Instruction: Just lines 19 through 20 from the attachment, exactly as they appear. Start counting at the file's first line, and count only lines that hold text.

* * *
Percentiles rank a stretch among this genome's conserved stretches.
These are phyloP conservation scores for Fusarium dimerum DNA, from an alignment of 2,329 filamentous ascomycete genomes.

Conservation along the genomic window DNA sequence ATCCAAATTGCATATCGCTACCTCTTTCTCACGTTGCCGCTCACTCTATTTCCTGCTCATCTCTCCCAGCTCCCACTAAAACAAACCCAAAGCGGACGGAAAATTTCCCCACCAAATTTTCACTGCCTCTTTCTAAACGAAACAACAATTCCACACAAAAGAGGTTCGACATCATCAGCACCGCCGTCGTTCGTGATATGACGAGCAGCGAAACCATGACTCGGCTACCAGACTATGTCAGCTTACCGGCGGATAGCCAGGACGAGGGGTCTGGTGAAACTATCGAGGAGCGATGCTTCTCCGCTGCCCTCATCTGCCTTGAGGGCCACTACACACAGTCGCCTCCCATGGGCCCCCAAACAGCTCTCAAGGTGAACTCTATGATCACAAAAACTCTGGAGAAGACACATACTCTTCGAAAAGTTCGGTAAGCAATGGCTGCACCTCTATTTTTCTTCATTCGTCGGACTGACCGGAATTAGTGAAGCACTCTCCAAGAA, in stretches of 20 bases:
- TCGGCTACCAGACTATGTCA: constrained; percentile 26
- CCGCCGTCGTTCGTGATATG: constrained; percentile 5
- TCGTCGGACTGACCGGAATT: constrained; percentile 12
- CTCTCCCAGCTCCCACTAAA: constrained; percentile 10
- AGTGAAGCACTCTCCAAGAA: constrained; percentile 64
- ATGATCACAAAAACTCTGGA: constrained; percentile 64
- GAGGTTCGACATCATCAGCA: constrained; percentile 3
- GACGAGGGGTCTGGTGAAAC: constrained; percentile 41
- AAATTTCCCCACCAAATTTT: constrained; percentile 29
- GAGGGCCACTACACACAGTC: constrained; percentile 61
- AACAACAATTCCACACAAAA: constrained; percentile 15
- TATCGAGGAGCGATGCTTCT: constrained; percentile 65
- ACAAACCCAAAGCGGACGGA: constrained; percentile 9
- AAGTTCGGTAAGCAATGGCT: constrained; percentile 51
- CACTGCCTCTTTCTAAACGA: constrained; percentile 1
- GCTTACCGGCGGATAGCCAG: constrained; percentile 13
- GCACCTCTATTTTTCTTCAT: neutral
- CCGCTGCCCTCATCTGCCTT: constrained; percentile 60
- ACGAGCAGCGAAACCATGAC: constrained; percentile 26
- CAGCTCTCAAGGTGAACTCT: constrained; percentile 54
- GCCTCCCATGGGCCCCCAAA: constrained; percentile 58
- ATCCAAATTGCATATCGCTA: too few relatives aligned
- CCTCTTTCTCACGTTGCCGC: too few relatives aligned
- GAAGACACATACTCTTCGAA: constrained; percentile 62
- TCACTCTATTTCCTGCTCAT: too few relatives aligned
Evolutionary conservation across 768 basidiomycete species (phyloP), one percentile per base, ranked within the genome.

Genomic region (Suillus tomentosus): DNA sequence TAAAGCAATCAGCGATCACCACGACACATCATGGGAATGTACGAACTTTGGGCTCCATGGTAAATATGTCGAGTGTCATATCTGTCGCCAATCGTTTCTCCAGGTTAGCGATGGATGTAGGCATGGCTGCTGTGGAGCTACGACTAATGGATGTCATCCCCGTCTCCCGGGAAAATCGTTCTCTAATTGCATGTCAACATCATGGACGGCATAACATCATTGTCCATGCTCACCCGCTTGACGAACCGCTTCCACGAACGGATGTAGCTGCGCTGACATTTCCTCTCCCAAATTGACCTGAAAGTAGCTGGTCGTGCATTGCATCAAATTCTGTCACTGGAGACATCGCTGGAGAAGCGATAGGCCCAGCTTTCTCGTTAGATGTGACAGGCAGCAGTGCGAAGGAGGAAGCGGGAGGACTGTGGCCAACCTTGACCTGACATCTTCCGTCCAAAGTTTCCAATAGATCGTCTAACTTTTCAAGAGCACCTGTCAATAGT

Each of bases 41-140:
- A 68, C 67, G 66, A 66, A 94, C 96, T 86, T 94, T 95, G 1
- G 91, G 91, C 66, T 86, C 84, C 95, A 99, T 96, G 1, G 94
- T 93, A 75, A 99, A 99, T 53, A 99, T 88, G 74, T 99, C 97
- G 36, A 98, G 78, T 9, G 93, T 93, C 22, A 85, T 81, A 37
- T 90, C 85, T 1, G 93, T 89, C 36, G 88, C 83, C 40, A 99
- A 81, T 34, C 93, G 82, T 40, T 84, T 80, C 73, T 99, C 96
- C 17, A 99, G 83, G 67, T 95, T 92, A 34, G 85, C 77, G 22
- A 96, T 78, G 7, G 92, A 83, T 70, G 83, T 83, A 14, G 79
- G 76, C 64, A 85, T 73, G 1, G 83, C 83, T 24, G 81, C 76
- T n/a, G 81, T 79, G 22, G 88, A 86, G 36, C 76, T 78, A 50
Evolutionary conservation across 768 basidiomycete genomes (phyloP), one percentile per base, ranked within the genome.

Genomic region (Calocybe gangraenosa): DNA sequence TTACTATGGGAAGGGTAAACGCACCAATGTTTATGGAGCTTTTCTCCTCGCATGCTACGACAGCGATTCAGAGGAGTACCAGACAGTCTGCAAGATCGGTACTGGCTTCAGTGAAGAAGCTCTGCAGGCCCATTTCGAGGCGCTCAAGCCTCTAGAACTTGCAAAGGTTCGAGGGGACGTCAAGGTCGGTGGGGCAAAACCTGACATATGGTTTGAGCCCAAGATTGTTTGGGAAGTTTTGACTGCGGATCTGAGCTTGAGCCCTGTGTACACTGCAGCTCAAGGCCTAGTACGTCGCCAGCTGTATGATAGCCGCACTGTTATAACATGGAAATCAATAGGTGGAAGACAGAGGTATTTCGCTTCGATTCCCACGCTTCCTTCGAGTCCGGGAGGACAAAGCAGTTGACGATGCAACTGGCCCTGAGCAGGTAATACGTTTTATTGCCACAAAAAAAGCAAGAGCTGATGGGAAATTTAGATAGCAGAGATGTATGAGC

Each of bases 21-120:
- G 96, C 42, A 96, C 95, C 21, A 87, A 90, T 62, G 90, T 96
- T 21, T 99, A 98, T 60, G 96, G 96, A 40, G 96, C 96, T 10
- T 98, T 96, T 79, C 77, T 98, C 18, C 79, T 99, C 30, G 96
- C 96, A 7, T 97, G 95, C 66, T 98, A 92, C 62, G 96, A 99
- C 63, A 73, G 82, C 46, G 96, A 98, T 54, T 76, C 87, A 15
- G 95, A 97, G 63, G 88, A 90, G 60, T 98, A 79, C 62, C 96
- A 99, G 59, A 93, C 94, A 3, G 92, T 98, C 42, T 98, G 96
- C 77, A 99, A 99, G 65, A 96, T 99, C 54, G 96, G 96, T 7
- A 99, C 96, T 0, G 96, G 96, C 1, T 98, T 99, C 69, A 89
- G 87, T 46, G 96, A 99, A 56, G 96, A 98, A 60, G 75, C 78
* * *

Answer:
- GCTTACCGGCGGATAGCCAG: constrained; percentile 13
- GCACCTCTATTTTTCTTCAT: neutral